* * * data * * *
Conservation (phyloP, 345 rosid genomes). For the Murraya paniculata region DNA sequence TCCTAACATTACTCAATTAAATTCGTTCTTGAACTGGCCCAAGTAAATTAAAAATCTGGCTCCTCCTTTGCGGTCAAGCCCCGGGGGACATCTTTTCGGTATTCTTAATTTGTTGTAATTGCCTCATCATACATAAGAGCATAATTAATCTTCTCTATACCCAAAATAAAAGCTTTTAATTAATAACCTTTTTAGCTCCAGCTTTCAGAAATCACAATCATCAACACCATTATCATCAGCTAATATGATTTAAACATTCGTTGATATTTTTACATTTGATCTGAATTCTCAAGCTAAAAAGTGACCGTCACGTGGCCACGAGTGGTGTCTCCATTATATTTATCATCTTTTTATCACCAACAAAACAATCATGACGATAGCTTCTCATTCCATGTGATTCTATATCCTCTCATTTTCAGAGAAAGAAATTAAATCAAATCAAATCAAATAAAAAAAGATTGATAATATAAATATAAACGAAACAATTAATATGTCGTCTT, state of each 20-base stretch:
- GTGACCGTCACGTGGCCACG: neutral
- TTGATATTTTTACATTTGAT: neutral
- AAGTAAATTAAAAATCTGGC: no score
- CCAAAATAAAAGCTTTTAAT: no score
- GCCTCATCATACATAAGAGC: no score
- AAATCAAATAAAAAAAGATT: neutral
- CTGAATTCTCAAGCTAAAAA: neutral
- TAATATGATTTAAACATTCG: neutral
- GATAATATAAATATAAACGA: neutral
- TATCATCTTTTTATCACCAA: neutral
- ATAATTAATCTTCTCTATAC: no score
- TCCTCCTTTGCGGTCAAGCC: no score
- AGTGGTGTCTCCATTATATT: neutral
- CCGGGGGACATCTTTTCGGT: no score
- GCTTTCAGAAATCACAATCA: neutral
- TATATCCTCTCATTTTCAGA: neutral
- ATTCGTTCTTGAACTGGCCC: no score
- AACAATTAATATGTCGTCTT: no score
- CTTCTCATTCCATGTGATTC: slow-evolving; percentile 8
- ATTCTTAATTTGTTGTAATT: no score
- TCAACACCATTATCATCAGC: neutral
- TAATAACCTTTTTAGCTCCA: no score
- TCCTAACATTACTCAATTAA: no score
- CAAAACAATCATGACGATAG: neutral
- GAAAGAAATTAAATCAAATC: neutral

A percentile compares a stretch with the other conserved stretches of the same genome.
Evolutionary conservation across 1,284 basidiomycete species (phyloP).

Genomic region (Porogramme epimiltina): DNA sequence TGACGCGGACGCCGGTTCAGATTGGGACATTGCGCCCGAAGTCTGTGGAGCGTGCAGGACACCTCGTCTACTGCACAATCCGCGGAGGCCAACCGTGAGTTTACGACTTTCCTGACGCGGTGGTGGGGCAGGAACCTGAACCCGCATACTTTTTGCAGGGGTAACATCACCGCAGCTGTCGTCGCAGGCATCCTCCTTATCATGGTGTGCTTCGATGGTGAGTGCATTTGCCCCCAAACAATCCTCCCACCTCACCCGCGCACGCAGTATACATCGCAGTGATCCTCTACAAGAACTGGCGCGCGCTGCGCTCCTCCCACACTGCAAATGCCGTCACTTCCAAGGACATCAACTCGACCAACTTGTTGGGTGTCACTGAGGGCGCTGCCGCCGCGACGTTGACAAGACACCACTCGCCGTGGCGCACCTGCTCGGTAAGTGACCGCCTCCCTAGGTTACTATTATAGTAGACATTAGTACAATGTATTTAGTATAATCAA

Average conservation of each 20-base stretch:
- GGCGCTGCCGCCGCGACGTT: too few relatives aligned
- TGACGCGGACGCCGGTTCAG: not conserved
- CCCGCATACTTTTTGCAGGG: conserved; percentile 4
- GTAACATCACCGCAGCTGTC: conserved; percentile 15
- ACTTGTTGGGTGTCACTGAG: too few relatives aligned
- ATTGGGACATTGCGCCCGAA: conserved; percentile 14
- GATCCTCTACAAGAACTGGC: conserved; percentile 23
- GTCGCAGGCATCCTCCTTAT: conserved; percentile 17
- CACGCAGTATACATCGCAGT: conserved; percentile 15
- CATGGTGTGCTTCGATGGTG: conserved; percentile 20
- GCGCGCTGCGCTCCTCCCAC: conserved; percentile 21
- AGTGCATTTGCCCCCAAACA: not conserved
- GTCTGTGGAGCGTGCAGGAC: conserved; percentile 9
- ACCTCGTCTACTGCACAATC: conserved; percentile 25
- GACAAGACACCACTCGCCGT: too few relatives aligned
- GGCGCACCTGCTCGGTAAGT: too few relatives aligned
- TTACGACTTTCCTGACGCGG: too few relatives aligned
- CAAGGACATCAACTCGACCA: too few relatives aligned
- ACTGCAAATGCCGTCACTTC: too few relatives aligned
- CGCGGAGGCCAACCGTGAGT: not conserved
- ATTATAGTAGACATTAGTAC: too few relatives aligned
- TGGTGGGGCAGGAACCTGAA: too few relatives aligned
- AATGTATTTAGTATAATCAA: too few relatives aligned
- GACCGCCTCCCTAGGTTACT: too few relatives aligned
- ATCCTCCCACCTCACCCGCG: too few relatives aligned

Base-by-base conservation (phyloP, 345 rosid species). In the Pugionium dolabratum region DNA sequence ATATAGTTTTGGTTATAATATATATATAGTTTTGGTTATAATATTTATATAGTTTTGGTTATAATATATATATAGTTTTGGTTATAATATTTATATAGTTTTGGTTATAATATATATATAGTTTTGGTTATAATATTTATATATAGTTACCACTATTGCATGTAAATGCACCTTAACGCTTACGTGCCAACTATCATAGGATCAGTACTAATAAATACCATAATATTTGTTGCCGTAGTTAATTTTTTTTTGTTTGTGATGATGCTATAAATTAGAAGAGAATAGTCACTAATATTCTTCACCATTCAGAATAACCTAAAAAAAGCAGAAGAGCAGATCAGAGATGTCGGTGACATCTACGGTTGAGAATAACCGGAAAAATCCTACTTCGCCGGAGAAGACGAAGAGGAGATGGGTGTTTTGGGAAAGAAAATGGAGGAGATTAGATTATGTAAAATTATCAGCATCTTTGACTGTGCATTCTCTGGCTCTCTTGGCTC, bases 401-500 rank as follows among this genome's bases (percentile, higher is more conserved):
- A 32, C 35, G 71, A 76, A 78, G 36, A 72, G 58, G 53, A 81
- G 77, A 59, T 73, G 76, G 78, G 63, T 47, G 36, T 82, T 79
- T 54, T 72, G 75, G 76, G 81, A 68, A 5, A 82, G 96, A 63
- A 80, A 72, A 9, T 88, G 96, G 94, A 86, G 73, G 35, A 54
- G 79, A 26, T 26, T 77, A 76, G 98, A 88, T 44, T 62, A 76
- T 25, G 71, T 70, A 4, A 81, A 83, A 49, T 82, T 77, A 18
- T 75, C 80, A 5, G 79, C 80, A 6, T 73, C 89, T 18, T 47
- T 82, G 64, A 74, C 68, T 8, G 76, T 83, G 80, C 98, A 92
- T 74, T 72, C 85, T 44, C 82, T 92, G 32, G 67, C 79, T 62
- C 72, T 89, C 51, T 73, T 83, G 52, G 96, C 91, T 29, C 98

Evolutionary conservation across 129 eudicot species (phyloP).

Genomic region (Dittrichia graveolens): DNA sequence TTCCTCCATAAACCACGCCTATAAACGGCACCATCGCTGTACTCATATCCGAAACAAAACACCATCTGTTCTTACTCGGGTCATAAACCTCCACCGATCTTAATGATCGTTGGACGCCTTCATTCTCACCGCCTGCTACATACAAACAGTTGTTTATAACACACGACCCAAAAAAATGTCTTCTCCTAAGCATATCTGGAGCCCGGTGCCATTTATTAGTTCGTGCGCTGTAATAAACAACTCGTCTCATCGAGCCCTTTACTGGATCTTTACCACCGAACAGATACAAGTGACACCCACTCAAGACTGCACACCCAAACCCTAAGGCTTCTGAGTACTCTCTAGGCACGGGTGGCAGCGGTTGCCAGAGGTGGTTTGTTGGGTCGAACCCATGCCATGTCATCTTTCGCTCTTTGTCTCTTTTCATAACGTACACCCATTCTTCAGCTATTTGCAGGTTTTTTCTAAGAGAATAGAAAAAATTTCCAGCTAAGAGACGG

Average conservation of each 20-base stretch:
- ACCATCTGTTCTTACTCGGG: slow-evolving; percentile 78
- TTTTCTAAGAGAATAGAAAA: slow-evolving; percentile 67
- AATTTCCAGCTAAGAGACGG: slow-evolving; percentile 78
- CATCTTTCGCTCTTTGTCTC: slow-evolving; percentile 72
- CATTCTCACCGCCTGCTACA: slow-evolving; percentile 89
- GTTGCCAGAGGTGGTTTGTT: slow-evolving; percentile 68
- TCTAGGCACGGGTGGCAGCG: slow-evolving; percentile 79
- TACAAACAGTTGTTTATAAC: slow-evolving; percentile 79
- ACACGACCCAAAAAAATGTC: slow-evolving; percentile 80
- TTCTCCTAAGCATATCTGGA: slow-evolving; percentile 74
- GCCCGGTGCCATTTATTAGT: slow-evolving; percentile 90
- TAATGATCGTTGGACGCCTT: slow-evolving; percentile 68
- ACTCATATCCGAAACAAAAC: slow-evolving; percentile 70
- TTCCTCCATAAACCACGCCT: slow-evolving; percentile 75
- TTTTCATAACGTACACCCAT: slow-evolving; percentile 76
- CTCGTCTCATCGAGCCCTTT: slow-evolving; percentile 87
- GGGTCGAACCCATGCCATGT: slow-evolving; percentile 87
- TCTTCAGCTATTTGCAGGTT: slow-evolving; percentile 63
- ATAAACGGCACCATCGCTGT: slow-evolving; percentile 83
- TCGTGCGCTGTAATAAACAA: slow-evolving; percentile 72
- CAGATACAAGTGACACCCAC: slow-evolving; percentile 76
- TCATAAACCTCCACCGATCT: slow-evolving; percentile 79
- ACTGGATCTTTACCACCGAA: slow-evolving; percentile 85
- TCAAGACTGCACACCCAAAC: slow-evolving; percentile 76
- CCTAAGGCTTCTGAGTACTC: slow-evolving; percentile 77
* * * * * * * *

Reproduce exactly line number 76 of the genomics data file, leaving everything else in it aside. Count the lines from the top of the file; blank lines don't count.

- TCTAGGCACGGGTGGCAGCG: slow-evolving; percentile 79